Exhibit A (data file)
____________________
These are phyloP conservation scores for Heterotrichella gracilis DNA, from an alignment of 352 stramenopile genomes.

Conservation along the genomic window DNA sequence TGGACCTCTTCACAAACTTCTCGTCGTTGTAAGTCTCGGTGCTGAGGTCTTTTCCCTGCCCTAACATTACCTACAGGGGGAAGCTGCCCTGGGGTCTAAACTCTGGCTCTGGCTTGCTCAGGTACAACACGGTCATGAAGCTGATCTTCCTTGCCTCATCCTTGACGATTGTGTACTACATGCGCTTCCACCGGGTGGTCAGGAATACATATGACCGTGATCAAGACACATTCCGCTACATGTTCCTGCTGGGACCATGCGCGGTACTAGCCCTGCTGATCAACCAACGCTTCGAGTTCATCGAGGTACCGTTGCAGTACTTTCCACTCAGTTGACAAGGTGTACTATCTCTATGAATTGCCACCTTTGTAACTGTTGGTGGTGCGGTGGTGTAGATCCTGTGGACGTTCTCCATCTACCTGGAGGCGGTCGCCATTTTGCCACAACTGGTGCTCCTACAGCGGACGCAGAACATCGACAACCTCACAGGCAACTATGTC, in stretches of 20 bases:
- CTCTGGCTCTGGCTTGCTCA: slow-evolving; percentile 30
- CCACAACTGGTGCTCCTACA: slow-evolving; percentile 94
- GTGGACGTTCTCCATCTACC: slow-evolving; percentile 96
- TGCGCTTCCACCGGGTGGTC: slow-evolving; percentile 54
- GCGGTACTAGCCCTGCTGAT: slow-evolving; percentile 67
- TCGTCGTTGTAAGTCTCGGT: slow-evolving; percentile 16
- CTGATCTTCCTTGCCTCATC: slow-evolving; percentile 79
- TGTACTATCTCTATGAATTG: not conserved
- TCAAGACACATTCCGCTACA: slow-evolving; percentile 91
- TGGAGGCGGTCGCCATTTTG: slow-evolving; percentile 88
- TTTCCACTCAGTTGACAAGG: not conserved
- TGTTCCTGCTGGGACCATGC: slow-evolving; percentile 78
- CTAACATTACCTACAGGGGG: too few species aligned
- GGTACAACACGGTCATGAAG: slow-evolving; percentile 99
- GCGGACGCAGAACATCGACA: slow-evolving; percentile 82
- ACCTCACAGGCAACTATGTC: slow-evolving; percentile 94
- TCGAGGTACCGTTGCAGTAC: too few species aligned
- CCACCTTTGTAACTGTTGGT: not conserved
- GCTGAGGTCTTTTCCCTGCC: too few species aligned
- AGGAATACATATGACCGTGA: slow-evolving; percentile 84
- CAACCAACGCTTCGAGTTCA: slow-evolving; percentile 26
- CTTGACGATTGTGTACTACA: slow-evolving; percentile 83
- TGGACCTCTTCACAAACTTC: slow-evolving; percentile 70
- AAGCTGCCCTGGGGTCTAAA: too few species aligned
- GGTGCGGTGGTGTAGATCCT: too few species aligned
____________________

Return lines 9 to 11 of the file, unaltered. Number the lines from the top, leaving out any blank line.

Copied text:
- CTGATCTTCCTTGCCTCATC: slow-evolving; percentile 79
- TGTACTATCTCTATGAATTG: not conserved
- TCAAGACACATTCCGCTACA: slow-evolving; percentile 91